While 51.5 million U.S. adults experience mental illness, or around 20% of the total population, fewer than half of those people received treatment in 2020.
People often may not seek mental health treatment because they believe they can’t afford it or can’t easily access such care. But negative attitudes or the stigma surrounding mental illness can also keep people from getting the care they need.
We asked our team at Community Health Plan of Washington (CHPW), “Have you worked with members who resisted getting mental health services? What convinced them to get care?”
Spokane Regional Case Manager Amanda Presho, a licensed clinical social worker, says the first step is “finding out where their concern comes from.”
Amanda explains, “They may have had a bad experience before. I work to empower the member to address these concerns in a way they feel comfortable with.”
Bad experiences can come from providers, who may not take patients’ concerns seriously or might treat them unfairly. They can also come from outside the doctor’s office—from employers, landlords, even friends and family—through comments, attitudes, or outright discrimination. Or they can come from a community’s history of discrimination and abuse.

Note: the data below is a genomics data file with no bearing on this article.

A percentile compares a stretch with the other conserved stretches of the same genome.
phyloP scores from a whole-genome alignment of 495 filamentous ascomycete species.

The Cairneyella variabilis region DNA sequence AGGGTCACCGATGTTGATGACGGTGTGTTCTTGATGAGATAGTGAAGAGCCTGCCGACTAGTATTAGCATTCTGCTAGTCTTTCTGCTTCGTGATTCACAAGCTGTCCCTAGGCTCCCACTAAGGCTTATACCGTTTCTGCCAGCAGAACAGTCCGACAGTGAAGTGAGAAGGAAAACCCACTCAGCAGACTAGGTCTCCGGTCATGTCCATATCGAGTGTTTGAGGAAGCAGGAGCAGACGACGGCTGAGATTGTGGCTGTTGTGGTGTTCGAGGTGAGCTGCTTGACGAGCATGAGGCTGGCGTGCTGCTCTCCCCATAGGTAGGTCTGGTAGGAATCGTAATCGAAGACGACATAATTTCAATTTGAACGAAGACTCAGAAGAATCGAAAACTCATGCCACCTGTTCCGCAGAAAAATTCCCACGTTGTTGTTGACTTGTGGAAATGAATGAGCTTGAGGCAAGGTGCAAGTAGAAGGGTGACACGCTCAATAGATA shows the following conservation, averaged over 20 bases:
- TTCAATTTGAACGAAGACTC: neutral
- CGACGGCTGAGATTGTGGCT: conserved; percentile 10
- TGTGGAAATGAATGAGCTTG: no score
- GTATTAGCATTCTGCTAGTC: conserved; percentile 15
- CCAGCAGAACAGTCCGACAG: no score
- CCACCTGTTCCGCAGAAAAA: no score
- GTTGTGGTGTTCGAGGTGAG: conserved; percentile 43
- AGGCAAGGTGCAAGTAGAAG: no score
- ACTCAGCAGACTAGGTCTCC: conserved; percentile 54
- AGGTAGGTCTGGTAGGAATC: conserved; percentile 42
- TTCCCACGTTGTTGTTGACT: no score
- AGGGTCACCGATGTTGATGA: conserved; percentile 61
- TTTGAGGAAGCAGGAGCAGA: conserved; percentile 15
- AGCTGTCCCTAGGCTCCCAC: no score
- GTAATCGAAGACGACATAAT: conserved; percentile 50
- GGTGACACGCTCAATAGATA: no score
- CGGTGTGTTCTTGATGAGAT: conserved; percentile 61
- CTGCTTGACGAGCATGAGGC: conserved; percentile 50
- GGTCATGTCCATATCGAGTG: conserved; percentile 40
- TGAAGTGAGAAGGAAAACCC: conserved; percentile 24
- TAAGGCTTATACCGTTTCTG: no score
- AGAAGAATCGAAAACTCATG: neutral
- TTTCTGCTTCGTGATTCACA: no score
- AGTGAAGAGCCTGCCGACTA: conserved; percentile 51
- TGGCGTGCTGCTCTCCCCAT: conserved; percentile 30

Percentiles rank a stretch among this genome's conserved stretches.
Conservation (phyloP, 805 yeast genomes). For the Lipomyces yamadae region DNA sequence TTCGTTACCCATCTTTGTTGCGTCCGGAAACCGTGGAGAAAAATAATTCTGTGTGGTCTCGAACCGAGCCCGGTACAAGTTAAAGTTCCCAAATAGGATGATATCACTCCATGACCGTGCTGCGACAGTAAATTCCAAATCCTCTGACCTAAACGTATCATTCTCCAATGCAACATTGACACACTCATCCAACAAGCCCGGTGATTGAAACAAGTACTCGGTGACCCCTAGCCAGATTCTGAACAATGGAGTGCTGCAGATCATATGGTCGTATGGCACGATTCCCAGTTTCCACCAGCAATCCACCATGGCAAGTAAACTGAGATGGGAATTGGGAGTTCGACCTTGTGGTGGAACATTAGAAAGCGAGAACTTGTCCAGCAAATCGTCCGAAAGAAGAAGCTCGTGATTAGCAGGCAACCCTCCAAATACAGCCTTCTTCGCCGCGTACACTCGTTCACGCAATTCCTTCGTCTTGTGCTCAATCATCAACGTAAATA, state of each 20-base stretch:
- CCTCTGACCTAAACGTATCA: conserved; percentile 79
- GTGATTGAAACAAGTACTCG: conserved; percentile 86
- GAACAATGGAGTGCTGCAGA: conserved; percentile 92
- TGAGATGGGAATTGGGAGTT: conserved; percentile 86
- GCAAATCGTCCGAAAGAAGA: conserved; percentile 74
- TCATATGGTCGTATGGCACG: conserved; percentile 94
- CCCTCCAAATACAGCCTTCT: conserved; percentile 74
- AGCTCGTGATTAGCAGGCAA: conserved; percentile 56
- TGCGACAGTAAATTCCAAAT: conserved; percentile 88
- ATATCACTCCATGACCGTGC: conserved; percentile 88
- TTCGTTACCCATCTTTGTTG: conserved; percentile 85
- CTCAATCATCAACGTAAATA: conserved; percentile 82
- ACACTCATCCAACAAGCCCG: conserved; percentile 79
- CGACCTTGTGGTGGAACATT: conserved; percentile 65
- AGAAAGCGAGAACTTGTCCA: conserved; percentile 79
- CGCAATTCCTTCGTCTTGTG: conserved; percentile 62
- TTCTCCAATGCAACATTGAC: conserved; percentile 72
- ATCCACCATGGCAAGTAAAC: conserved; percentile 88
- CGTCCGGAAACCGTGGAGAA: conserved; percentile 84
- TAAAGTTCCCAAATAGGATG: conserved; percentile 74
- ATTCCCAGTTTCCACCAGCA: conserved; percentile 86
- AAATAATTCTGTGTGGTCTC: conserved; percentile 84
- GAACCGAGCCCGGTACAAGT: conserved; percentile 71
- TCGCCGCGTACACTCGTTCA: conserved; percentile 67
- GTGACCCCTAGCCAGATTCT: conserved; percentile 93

Once Amanda understands where a CHPW member’s hesitation is coming from, she can give better support around services they may need. “I provide education around the service so that they feel more comfortable with accessing it, and can make an informed decision based on the knowledge they’ve been provided. “
Have you or someone you love ever struggled with whether to seek mental health care?
You’re not alone. Your mental health services are covered through Apple Health. Learn more about resources that can help you or a loved one whether as a CHPW member or as a Washington resident.
The Washington Listens Helpline is a program that supports anyone in Washington experiencing stress due to the COVID-19 pandemic. It is composed of regional partners across the state who operate teams of support specialists to help you through this uncertain and difficult time. Call 1-833-681-0211 toll-free from 9 a.m. to 9 p.m, Monday through Friday. 9 a.m. to 6 p.m, Saturday and Sunday or access online at www.walistens.org.